Carby goodness

Carby goodness

Jam jam jam…

Jam jam jam…

Having scoffed down the amazing pastry, I had to admit defeat when faced with two slices of flavoursome sourdough and a piece of fantastic grape focaccia topped with fennel seeds. One slice, smothered with fantastically thick, nutty chocolate spread, was quite enough. My boyfriend’s choice almost tempted me from the straight and narrow path of vegetarianism for a moment: a beany, bacony, sausagey stew on toasted sourdough with a fried egg on the side. I was content to merely sniff at it in the end.

Incredibly, I was absolutely famished by lunchtime. The Bull and Last in Parliament Hill/Kentish Town/Gospel Oak (delete as applicable) was our destination, and came through with one of the best meals I’ve ever had. Starting with a salad of grilled artichokes with almonds, juicy grapes and shavings of pungent sheep’s cheese, I had high hopes for the rest of the afternoon.


I was not to be disappointed. My main course of pea fritters with pea shoots, Jersey Royals, shallots, broad beans and cow’s curd was one of the tastiest, most moreish and best balanced dishes I have ever had the pleasure to eat. The fritters themselves were something I’d be happy to eat every day for the rest of my life: light, crisp batter surrounding soft nuggets of partly-mushed peas… heavenly. The proportions were perfect: the creamy cow’s curd sitting alongside the crisp salad leaves and the more pungent raw shallots, with a welcome bit of ballast from the potatoes. I might have even stopped talking for a moment while I ate.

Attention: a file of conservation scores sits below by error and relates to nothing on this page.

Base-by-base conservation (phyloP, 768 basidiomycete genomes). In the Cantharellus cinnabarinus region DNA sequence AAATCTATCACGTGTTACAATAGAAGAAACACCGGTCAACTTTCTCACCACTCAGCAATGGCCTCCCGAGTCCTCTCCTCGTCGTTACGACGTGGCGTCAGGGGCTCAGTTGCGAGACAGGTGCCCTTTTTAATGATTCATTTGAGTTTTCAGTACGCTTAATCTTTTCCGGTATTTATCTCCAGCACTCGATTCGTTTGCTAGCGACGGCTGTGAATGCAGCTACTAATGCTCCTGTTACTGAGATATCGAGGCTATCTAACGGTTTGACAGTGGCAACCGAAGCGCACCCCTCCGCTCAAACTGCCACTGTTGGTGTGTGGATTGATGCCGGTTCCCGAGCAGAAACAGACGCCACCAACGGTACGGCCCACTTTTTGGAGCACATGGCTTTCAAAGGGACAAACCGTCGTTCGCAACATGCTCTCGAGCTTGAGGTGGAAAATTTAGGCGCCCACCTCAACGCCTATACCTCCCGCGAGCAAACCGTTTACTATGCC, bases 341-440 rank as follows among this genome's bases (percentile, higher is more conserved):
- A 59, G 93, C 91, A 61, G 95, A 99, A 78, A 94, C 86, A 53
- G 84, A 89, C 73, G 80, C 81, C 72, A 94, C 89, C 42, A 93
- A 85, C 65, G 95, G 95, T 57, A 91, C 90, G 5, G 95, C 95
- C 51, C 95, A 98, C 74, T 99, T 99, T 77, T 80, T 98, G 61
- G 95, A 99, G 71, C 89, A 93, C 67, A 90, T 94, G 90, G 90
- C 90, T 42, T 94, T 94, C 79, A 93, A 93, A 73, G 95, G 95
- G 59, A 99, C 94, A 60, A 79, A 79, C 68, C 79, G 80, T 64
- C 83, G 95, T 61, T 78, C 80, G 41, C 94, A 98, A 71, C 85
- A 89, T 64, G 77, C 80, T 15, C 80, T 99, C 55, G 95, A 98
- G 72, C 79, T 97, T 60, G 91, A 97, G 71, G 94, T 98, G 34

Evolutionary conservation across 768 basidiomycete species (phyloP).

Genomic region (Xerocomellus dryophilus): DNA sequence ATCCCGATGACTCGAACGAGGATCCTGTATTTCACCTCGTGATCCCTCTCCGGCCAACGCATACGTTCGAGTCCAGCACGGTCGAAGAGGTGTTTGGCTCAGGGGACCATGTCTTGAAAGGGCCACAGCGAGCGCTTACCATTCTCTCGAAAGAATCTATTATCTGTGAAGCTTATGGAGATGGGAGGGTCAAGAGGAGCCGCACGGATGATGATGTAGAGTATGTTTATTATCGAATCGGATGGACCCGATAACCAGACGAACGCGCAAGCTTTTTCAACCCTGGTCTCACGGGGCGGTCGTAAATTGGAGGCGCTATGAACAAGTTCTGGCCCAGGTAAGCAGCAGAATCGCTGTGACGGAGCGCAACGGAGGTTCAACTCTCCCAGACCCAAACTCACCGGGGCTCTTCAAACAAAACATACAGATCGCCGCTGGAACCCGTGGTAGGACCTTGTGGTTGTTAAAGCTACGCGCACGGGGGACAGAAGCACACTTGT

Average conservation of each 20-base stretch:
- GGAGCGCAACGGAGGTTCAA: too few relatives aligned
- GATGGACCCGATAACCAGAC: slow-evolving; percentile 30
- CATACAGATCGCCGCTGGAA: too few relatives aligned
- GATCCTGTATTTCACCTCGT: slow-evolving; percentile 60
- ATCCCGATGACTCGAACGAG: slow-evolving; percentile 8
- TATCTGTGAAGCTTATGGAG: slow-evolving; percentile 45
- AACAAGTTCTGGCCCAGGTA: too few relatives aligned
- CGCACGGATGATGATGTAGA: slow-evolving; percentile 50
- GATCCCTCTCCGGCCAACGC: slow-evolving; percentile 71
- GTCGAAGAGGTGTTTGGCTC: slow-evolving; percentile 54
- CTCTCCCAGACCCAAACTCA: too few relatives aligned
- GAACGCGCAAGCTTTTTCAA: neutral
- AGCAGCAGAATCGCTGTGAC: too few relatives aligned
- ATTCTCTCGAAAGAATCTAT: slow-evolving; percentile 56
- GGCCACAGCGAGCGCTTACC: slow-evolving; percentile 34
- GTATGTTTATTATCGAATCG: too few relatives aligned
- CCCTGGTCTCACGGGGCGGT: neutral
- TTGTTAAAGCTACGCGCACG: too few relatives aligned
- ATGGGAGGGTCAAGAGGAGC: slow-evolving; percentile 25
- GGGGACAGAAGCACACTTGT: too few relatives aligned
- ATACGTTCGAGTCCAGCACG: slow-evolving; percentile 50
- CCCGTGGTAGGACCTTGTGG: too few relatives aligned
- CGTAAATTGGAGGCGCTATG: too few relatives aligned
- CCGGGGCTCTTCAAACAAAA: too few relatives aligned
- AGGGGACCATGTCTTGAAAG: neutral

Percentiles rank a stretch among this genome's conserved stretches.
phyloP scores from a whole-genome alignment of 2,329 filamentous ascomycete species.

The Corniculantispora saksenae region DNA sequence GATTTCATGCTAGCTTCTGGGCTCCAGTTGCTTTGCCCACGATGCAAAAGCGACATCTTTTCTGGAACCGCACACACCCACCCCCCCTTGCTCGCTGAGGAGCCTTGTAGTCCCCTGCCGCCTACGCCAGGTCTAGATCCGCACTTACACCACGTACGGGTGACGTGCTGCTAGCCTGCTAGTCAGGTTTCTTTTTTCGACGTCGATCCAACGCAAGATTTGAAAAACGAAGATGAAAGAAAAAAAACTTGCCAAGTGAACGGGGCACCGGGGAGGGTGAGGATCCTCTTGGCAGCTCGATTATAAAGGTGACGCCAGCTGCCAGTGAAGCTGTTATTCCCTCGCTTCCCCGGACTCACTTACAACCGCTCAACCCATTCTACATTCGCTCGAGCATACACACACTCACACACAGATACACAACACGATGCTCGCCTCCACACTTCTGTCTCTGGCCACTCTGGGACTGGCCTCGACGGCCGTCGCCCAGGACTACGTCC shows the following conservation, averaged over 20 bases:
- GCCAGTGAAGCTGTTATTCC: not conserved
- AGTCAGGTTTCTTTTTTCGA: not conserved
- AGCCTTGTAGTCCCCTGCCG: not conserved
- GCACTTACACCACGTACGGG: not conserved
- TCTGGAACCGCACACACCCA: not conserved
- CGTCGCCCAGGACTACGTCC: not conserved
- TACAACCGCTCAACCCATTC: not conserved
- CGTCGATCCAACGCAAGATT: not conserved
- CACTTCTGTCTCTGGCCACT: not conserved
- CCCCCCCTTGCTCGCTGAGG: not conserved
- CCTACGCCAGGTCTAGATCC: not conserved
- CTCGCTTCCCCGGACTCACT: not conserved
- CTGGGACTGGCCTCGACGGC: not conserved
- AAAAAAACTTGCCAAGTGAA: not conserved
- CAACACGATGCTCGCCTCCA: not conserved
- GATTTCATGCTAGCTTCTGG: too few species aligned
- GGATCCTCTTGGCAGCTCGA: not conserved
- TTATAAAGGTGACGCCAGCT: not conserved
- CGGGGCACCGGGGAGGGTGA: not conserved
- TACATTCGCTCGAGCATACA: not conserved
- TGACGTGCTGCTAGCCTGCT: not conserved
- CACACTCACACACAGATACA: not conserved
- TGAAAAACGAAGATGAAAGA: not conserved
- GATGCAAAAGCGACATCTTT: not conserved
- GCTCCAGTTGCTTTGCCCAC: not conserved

Phwoar. More please.

Phwoar. More please.

After such wondrousness, I would have ordered dessert even if that meant being carried from the room afterwards. I wavered for a while over the chocolate fondant with caramel ice-cream, but eventually settled on the English raspberries with shortbread and homemade lavender ice-cream. And a more fitting end to the eat-fest there could not have been. The ice-cream was gorgeously floral and creamy, the shortbread sweet and buttery, and the raspberries deliciously sharp. Slumped tipsily in the pub proper afterwards, I struggled to think of a time when I’d had a better, more enjoyable and more delicious meal. I may have to move into their kitchen.

Pudding perfection

Pudding perfection